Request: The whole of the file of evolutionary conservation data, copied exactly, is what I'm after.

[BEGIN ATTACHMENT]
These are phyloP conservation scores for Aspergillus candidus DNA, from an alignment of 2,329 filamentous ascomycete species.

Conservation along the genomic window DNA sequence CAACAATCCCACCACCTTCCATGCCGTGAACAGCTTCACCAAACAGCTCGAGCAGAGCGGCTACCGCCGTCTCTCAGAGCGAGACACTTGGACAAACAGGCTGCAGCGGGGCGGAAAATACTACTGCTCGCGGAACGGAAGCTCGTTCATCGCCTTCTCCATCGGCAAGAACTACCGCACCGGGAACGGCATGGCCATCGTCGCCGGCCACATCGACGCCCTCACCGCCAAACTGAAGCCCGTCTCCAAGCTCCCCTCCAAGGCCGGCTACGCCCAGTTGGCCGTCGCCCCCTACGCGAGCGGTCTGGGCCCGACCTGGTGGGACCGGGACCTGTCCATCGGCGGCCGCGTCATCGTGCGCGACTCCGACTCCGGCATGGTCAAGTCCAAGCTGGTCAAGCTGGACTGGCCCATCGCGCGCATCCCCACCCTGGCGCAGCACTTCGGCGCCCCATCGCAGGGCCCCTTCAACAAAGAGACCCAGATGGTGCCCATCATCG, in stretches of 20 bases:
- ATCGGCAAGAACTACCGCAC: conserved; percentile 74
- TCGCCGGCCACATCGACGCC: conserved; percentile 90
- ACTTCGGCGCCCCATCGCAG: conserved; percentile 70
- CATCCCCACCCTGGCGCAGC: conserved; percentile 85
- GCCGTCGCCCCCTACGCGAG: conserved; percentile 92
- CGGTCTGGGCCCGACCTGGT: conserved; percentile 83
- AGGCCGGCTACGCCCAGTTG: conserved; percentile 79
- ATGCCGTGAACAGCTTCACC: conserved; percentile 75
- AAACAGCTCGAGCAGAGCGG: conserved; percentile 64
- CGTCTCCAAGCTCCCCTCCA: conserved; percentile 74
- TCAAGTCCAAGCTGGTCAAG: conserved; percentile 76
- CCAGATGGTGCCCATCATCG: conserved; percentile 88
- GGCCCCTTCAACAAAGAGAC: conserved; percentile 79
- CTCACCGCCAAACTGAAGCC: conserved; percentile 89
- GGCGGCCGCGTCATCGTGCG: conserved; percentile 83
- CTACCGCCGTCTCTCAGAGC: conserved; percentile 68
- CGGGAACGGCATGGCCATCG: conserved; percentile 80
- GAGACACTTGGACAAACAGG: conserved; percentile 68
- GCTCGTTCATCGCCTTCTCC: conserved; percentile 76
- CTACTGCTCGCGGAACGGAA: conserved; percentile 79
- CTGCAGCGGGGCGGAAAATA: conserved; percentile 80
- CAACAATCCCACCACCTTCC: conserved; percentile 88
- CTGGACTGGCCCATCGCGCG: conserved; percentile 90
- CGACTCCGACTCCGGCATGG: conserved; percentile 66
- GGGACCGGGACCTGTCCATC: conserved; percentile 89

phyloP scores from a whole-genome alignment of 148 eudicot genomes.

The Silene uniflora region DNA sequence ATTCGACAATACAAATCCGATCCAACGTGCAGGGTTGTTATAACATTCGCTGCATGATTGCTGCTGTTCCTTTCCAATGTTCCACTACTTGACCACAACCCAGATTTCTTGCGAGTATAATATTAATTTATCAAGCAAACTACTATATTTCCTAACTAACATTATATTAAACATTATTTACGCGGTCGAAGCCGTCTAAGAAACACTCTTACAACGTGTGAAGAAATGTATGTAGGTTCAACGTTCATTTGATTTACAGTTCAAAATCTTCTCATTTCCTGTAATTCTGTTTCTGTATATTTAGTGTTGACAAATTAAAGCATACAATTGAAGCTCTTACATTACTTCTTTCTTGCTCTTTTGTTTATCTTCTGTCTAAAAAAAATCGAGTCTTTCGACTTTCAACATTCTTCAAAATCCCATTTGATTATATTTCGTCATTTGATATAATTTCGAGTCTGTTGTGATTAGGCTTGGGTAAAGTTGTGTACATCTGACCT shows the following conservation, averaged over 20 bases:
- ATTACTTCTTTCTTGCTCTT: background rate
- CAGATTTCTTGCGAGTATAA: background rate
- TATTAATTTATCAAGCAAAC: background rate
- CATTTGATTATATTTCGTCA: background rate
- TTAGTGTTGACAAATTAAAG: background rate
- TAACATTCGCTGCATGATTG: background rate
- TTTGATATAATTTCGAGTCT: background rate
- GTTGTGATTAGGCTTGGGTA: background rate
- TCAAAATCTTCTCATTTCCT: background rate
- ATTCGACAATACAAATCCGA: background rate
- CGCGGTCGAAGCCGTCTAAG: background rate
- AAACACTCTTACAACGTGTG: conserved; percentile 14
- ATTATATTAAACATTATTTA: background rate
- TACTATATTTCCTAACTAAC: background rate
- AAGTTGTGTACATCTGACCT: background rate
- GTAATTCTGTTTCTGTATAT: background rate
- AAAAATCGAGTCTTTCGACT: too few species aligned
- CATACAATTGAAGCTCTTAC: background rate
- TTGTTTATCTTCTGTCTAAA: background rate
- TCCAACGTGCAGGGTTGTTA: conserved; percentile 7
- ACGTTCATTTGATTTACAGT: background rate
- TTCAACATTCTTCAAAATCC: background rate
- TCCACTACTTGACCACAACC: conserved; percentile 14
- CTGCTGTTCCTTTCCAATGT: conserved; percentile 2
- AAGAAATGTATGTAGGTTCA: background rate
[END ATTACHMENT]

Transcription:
These are phyloP conservation scores for Aspergillus candidus DNA, from an alignment of 2,329 filamentous ascomycete species.

Conservation along the genomic window DNA sequence CAACAATCCCACCACCTTCCATGCCGTGAACAGCTTCACCAAACAGCTCGAGCAGAGCGGCTACCGCCGTCTCTCAGAGCGAGACACTTGGACAAACAGGCTGCAGCGGGGCGGAAAATACTACTGCTCGCGGAACGGAAGCTCGTTCATCGCCTTCTCCATCGGCAAGAACTACCGCACCGGGAACGGCATGGCCATCGTCGCCGGCCACATCGACGCCCTCACCGCCAAACTGAAGCCCGTCTCCAAGCTCCCCTCCAAGGCCGGCTACGCCCAGTTGGCCGTCGCCCCCTACGCGAGCGGTCTGGGCCCGACCTGGTGGGACCGGGACCTGTCCATCGGCGGCCGCGTCATCGTGCGCGACTCCGACTCCGGCATGGTCAAGTCCAAGCTGGTCAAGCTGGACTGGCCCATCGCGCGCATCCCCACCCTGGCGCAGCACTTCGGCGCCCCATCGCAGGGCCCCTTCAACAAAGAGACCCAGATGGTGCCCATCATCG, in stretches of 20 bases:
- ATCGGCAAGAACTACCGCAC: conserved; percentile 74
- TCGCCGGCCACATCGACGCC: conserved; percentile 90
- ACTTCGGCGCCCCATCGCAG: conserved; percentile 70
- CATCCCCACCCTGGCGCAGC: conserved; percentile 85
- GCCGTCGCCCCCTACGCGAG: conserved; percentile 92
- CGGTCTGGGCCCGACCTGGT: conserved; percentile 83
- AGGCCGGCTACGCCCAGTTG: conserved; percentile 79
- ATGCCGTGAACAGCTTCACC: conserved; percentile 75
- AAACAGCTCGAGCAGAGCGG: conserved; percentile 64
- CGTCTCCAAGCTCCCCTCCA: conserved; percentile 74
- TCAAGTCCAAGCTGGTCAAG: conserved; percentile 76
- CCAGATGGTGCCCATCATCG: conserved; percentile 88
- GGCCCCTTCAACAAAGAGAC: conserved; percentile 79
- CTCACCGCCAAACTGAAGCC: conserved; percentile 89
- GGCGGCCGCGTCATCGTGCG: conserved; percentile 83
- CTACCGCCGTCTCTCAGAGC: conserved; percentile 68
- CGGGAACGGCATGGCCATCG: conserved; percentile 80
- GAGACACTTGGACAAACAGG: conserved; percentile 68
- GCTCGTTCATCGCCTTCTCC: conserved; percentile 76
- CTACTGCTCGCGGAACGGAA: conserved; percentile 79
- CTGCAGCGGGGCGGAAAATA: conserved; percentile 80
- CAACAATCCCACCACCTTCC: conserved; percentile 88
- CTGGACTGGCCCATCGCGCG: conserved; percentile 90
- CGACTCCGACTCCGGCATGG: conserved; percentile 66
- GGGACCGGGACCTGTCCATC: conserved; percentile 89

phyloP scores from a whole-genome alignment of 148 eudicot genomes.

The Silene uniflora region DNA sequence ATTCGACAATACAAATCCGATCCAACGTGCAGGGTTGTTATAACATTCGCTGCATGATTGCTGCTGTTCCTTTCCAATGTTCCACTACTTGACCACAACCCAGATTTCTTGCGAGTATAATATTAATTTATCAAGCAAACTACTATATTTCCTAACTAACATTATATTAAACATTATTTACGCGGTCGAAGCCGTCTAAGAAACACTCTTACAACGTGTGAAGAAATGTATGTAGGTTCAACGTTCATTTGATTTACAGTTCAAAATCTTCTCATTTCCTGTAATTCTGTTTCTGTATATTTAGTGTTGACAAATTAAAGCATACAATTGAAGCTCTTACATTACTTCTTTCTTGCTCTTTTGTTTATCTTCTGTCTAAAAAAAATCGAGTCTTTCGACTTTCAACATTCTTCAAAATCCCATTTGATTATATTTCGTCATTTGATATAATTTCGAGTCTGTTGTGATTAGGCTTGGGTAAAGTTGTGTACATCTGACCT shows the following conservation, averaged over 20 bases:
- ATTACTTCTTTCTTGCTCTT: background rate
- CAGATTTCTTGCGAGTATAA: background rate
- TATTAATTTATCAAGCAAAC: background rate
- CATTTGATTATATTTCGTCA: background rate
- TTAGTGTTGACAAATTAAAG: background rate
- TAACATTCGCTGCATGATTG: background rate
- TTTGATATAATTTCGAGTCT: background rate
- GTTGTGATTAGGCTTGGGTA: background rate
- TCAAAATCTTCTCATTTCCT: background rate
- ATTCGACAATACAAATCCGA: background rate
- CGCGGTCGAAGCCGTCTAAG: background rate
- AAACACTCTTACAACGTGTG: conserved; percentile 14
- ATTATATTAAACATTATTTA: background rate
- TACTATATTTCCTAACTAAC: background rate
- AAGTTGTGTACATCTGACCT: background rate
- GTAATTCTGTTTCTGTATAT: background rate
- AAAAATCGAGTCTTTCGACT: too few species aligned
- CATACAATTGAAGCTCTTAC: background rate
- TTGTTTATCTTCTGTCTAAA: background rate
- TCCAACGTGCAGGGTTGTTA: conserved; percentile 7
- ACGTTCATTTGATTTACAGT: background rate
- TTCAACATTCTTCAAAATCC: background rate
- TCCACTACTTGACCACAACC: conserved; percentile 14
- CTGCTGTTCCTTTCCAATGT: conserved; percentile 2
- AAGAAATGTATGTAGGTTCA: background rate